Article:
In another preferred form of the present invention, there is provided a method for measuring the stimulus artifact present when acquiring a nerve action potential (NAP) from a patient, the method comprising the steps of:

applying an electrical stimulus to the patient using a pair of stimulator electrodes, so as to evoke a nerve action potential (NAP) in the patient; and

acquiring a trace signal from the patient which includes the nerve action potential (NAP);

wherein the voltage between the pair of stimulator electrodes is measured after the beginning of application of the electrical stimulus to the patient.

In another preferred form of the present invention, there is provided apparatus for acquiring a large nerve action potential (NAP) from a patient, the apparatus comprising:

a stimulator and a pair of stimulator electrodes connected to the stimulator for applying an electrical stimulus to the patient so as to evoke a nerve action potential (NAP) in the patient; and

a detector and a pair of detector electrodes connected to the detector for acquiring a trace signal from a patient, wherein the trace signal includes the nerve action potential (NAP);

wherein at least one of the pair of detector electrodes is a surface electrode and is positioned less than 3 cm from the stimulator electrodes.

In another preferred form of the present invention, there is provided a method for acquiring large nerve action potential (NAP) from a patient, the method comprising the steps of:

applying an electrical stimulus to the patient using a pair of stimulator electrodes so as to evoke a nerve action potential (NAP) in the patient; and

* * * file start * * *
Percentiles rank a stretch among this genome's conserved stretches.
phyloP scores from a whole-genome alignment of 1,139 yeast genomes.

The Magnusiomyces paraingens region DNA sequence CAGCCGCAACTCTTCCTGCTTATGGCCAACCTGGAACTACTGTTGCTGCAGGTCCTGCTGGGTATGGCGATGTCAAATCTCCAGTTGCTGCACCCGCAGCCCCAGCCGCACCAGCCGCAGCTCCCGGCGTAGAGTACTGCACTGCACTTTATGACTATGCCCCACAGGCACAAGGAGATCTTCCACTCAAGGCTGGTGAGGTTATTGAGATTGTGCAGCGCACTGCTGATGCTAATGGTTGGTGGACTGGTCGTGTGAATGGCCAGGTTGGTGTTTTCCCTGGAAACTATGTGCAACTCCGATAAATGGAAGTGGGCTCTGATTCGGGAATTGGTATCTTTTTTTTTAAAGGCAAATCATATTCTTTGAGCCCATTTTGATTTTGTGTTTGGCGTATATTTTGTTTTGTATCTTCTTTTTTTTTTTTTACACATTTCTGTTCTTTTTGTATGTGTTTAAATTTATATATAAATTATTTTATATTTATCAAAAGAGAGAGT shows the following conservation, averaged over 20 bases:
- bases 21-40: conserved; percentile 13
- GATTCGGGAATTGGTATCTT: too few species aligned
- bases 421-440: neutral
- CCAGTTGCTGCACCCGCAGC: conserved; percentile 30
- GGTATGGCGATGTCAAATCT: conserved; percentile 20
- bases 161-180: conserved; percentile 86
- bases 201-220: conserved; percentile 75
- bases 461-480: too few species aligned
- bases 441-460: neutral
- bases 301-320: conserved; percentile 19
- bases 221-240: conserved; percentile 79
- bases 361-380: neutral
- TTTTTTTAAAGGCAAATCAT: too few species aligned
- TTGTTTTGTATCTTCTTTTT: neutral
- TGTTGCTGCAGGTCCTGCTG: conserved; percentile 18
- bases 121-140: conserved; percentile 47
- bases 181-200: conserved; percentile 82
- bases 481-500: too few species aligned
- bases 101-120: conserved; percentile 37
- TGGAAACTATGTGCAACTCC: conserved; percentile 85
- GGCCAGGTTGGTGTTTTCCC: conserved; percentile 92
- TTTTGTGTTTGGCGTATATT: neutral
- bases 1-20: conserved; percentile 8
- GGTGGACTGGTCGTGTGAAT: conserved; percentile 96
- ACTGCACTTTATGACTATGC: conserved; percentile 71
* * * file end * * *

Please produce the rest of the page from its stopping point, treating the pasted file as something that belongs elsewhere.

acquiring a trace signal from the patient which includes the nerve action potential (NAP), wherein the trace signal is acquired from the patient using a pair of detector electrodes;

wherein at least one of the pair of the detector electrodes is a surface electrode and is placed less than 3 cm from the stimulator electrodes.

BRIEF DESCRIPTION OF THE DRAWINGS

These and other objects and features of the present invention will be more fully disclosed or rendered obvious by the following detailed description of the preferred embodiments of the invention, which is to be read in conjunction with the accompanying drawings wherein like numbers refer to like elements, and further where:

FIG. 1 is a schematic block diagram of the preferred system of the present invention;

FIG. 2 is a schematic diagram showing an impedance model of the patient's tissue;

FIG. 3 is a schematic illustration showing the detected nerve action potential (NAP) contaminated by a stimulus artifact;

FIG. 4 is a schematic illustration showing the detected nerve action potential (NAP) without contamination by a stimulus artifact;

FIG. 5 is a schematic illustration showing the distance-NAP amplitude relationship with a superficial peroneal nerve test;

FIG. 6 is a schematic illustration showing a typical electrode configuration for a median nerve test using surface electrodes;

FIG. 7 is a schematic illustration showing the nerve action potential (NAP) detected in a median nerve test using surface electrodes;

FIG. 8 is a schematic illustration showing the electrode configuration for a median nerve test with needle stimulation;

FIG. 9 is a schematic illustration showing the nerve action potential (NAP) detected in the median nerve test using a needle as the stimulator cathode;

FIGS. 10-12 are schematic illustrations showing the relationship between the stimulus artifact and the voltage present between the stimulator's anode and cathode; and

FIG. 13 is a schematic illustration showing the current and voltage waveforms between the stimulator's anode and cathode.

DETAILED DESCRIPTION OF THE PREFERRED EMBODIMENTS

Reducing Stimulus Artifacts by Shorting the Stimulator's Anode and Cathode